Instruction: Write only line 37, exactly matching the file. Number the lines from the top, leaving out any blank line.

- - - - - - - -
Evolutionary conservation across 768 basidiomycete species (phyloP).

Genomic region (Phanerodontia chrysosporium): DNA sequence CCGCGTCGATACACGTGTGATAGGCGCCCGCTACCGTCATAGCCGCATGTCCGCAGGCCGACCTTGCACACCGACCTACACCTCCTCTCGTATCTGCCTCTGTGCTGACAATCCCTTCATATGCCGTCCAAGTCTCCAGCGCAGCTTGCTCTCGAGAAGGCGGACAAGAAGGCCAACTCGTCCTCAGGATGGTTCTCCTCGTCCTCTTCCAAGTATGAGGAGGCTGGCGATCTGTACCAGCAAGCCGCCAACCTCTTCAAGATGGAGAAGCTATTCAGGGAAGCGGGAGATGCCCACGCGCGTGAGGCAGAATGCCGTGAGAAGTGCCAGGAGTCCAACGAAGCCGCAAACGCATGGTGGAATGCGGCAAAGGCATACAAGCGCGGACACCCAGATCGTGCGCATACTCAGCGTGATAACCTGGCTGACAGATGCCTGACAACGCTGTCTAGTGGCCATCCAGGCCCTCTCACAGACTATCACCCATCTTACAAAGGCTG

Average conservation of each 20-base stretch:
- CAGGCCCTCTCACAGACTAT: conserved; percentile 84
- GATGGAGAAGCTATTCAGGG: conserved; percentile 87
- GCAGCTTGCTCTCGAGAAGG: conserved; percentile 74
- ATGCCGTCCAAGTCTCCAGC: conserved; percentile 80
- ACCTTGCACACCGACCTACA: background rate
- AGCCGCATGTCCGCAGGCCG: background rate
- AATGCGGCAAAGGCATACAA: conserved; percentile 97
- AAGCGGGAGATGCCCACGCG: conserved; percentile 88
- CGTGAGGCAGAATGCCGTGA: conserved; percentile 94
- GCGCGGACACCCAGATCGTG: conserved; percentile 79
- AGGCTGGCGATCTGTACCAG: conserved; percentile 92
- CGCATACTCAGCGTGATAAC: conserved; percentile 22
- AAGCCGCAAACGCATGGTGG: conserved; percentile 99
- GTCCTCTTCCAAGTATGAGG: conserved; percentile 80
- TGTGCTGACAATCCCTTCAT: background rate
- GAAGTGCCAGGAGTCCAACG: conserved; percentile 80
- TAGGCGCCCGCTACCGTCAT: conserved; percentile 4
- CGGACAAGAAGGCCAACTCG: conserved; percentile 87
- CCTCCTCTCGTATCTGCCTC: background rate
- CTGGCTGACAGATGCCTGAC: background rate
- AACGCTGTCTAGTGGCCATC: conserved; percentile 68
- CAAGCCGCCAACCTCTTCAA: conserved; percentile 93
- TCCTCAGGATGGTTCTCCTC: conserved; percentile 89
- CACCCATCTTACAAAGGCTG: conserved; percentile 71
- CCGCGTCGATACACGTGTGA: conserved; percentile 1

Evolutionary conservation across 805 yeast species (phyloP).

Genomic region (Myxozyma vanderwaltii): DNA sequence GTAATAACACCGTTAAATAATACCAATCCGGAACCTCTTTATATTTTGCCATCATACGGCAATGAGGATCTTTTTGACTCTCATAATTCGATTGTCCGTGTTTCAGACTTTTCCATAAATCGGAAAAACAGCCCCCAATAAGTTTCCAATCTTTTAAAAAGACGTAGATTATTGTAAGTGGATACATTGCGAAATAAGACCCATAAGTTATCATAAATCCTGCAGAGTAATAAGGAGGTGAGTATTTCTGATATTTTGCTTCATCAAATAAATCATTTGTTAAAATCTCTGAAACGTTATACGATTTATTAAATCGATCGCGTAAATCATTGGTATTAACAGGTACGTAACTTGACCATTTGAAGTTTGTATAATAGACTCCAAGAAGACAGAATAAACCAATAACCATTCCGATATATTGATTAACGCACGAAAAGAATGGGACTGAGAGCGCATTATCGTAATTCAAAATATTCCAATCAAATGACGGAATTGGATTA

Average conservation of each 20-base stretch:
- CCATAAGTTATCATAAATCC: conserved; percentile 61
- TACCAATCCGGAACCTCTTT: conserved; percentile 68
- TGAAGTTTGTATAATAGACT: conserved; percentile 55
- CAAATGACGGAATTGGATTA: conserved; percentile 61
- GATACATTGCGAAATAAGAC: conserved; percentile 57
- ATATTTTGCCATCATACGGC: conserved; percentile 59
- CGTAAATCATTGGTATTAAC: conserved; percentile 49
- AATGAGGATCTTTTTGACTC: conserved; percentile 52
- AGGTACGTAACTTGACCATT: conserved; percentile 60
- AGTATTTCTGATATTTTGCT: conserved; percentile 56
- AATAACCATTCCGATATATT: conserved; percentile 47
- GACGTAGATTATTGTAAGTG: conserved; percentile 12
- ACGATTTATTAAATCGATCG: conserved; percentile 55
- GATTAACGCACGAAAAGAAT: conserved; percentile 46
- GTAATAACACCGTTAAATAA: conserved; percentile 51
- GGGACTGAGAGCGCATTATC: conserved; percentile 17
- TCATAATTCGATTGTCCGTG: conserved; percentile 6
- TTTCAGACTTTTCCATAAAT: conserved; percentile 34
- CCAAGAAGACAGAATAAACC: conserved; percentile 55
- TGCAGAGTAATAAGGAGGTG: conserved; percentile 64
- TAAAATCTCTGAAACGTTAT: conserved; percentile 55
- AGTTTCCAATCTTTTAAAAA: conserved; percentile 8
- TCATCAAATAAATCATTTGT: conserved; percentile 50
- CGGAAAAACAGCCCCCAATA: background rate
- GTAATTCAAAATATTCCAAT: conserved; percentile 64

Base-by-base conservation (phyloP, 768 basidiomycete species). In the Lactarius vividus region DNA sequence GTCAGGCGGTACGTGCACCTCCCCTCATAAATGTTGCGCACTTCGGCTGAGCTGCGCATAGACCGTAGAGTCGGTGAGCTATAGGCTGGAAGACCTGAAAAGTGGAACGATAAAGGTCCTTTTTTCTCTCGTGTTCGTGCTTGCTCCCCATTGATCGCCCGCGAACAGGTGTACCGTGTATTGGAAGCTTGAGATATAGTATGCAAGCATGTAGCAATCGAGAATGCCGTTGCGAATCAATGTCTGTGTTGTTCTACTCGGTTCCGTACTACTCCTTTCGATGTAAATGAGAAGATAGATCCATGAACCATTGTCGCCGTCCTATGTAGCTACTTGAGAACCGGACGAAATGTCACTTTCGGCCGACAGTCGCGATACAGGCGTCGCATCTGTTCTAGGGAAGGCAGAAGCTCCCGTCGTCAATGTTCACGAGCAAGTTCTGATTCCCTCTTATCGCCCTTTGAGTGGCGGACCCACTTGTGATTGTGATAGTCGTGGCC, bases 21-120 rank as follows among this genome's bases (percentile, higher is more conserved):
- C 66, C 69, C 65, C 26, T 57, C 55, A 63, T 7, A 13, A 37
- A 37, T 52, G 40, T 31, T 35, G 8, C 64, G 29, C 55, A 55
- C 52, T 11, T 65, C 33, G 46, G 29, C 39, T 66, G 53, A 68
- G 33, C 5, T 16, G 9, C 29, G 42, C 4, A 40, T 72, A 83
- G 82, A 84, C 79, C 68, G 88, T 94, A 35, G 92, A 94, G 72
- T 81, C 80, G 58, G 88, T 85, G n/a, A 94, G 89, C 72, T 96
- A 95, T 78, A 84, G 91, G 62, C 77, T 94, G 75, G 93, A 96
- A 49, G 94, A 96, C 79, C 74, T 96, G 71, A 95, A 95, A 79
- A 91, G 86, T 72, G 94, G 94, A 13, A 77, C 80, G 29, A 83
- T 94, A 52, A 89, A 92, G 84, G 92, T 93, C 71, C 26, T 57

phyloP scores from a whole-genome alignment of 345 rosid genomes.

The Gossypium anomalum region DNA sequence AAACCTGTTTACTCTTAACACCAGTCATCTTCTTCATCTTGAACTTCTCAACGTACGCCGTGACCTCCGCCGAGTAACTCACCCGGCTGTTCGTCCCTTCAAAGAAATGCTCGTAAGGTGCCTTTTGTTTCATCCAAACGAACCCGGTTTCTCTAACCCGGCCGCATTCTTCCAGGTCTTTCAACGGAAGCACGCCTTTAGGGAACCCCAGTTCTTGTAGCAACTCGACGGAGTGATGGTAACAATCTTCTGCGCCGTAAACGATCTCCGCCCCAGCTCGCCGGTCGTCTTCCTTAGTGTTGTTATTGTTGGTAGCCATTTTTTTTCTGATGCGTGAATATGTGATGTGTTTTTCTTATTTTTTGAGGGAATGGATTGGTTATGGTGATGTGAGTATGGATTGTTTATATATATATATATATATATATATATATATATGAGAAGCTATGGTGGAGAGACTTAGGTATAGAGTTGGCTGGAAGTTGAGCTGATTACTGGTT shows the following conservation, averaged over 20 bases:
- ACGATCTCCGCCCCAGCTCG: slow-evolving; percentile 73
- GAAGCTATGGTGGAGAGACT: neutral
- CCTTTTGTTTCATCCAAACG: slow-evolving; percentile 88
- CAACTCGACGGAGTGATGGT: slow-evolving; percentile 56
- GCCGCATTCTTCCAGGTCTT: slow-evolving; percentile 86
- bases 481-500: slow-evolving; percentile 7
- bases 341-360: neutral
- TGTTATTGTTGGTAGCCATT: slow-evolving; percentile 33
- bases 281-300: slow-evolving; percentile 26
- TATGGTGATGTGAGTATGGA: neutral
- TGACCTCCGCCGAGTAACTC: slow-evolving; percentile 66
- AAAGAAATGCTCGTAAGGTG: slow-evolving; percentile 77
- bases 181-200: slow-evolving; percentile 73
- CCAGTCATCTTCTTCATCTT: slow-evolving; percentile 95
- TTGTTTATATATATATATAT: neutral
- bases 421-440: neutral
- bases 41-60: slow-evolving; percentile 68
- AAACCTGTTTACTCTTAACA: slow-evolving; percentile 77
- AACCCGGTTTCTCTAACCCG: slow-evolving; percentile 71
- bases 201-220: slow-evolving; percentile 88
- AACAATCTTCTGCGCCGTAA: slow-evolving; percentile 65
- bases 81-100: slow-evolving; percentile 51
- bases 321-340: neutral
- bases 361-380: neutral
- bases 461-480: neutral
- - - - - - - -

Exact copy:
- ATATTTTGCCATCATACGGC: conserved; percentile 59